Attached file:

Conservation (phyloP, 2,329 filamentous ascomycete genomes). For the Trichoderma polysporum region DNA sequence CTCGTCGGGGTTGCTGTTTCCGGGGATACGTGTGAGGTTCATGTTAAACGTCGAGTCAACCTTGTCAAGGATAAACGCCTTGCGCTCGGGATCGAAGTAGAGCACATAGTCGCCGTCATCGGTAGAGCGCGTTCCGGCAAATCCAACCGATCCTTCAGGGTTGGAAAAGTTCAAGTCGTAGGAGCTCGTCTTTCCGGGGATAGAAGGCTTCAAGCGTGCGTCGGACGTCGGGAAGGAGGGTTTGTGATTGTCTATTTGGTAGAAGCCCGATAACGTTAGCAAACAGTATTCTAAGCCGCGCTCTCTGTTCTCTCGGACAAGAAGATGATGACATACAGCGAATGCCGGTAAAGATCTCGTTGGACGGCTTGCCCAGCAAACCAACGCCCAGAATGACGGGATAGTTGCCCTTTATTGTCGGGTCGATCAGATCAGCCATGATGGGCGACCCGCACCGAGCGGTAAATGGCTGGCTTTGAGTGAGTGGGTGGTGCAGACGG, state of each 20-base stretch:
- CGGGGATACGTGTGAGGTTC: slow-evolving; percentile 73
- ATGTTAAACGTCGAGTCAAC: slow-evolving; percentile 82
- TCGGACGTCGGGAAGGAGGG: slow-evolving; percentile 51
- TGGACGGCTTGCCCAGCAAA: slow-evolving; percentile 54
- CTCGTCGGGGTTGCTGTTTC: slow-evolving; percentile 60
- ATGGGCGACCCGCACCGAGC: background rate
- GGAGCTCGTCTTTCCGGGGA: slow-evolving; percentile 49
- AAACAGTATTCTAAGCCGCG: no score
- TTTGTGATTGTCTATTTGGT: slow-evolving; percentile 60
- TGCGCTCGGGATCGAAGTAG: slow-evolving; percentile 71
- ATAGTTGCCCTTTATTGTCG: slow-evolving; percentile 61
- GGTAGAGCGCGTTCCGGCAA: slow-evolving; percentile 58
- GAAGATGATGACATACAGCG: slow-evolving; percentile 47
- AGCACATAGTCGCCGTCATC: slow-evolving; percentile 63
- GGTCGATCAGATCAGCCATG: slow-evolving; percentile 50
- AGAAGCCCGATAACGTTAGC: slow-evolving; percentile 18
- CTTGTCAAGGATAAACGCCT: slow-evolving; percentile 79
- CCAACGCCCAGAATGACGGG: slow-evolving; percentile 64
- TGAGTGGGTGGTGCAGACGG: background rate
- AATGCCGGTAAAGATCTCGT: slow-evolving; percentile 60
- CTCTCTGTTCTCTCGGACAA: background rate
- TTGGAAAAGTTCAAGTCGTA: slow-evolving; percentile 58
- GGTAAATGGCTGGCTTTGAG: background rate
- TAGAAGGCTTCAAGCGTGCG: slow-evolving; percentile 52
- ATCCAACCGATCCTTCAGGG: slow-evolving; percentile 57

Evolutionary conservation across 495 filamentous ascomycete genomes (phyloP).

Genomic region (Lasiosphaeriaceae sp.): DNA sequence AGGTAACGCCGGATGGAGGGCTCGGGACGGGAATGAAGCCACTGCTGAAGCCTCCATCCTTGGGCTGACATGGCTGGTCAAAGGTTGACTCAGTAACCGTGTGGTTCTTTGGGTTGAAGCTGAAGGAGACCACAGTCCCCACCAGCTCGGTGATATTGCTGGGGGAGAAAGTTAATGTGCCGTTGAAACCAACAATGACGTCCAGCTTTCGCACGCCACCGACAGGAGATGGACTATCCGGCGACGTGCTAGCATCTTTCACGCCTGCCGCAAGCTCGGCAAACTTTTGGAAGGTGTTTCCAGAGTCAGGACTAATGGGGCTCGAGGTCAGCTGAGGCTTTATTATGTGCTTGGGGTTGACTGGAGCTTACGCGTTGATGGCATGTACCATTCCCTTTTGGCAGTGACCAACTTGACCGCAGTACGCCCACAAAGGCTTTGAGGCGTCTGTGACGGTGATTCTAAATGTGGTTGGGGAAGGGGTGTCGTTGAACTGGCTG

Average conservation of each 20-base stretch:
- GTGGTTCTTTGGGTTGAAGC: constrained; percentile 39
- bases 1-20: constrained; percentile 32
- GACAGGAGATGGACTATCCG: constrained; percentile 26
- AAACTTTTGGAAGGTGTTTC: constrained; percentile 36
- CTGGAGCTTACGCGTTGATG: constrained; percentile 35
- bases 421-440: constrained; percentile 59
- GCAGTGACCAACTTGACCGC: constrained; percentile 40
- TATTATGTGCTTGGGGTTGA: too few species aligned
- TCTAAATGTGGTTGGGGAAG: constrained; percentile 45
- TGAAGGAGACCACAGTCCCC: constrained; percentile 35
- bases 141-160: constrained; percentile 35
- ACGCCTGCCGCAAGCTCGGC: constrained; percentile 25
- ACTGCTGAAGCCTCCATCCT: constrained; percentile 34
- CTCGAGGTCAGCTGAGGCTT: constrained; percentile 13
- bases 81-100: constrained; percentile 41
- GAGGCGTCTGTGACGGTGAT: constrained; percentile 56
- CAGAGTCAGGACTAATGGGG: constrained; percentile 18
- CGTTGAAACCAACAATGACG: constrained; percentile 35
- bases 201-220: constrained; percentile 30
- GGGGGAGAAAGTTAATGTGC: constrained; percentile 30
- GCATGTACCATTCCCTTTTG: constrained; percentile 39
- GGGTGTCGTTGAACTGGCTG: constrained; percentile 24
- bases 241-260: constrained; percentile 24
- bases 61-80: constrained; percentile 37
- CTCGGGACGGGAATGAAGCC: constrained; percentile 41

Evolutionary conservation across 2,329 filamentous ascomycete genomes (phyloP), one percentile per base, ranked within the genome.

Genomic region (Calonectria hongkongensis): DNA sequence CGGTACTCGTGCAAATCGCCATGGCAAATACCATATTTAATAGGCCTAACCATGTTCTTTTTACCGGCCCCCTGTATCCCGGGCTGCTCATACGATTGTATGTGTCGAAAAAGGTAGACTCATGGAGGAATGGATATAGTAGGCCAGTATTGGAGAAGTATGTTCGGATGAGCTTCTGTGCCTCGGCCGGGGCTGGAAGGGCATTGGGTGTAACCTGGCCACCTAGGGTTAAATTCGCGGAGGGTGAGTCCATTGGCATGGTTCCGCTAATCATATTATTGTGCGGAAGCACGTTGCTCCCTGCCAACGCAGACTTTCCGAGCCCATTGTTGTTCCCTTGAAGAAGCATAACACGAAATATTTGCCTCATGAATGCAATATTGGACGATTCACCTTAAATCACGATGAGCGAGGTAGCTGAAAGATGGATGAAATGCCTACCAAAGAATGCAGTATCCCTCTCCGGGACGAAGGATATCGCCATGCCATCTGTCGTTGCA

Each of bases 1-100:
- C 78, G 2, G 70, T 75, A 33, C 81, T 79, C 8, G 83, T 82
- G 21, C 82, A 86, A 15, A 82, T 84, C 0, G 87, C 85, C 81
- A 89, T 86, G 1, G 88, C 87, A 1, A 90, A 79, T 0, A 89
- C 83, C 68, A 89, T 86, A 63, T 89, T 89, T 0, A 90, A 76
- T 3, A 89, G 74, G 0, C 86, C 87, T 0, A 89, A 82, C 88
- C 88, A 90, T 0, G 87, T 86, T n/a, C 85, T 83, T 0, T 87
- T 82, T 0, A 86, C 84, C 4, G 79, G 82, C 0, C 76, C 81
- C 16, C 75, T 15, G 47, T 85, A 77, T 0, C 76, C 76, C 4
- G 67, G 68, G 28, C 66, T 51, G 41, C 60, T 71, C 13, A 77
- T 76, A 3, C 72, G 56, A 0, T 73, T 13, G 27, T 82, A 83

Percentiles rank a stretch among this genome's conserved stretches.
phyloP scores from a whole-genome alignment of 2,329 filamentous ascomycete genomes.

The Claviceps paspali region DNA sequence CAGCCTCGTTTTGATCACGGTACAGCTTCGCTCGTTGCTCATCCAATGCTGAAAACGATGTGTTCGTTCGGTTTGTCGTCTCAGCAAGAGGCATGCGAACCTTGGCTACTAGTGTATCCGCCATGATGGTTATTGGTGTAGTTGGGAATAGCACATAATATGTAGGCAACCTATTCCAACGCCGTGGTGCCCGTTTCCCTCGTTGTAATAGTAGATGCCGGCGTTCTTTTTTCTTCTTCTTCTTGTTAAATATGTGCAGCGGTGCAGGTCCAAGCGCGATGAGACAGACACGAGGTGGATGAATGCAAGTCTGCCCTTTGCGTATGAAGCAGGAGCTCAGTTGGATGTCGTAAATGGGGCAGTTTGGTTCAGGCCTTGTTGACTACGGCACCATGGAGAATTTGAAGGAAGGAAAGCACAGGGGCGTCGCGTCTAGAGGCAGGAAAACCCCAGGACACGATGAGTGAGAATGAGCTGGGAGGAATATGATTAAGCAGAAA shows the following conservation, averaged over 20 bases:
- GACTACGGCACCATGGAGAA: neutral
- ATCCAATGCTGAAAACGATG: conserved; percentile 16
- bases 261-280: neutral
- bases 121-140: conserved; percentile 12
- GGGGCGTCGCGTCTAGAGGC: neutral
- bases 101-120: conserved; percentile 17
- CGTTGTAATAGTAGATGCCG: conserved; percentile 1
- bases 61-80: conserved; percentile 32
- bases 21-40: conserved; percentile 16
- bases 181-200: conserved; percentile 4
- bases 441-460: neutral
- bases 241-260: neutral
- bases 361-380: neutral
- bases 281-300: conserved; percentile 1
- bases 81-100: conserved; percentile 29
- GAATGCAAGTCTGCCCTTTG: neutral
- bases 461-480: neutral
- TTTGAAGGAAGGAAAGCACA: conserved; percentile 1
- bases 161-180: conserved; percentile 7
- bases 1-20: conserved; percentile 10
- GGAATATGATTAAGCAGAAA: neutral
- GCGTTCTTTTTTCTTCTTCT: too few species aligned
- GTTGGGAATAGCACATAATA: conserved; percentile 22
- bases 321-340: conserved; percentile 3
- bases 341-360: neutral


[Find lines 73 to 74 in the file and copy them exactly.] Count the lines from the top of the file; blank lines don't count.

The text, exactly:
- bases 261-280: neutral
- bases 121-140: conserved; percentile 12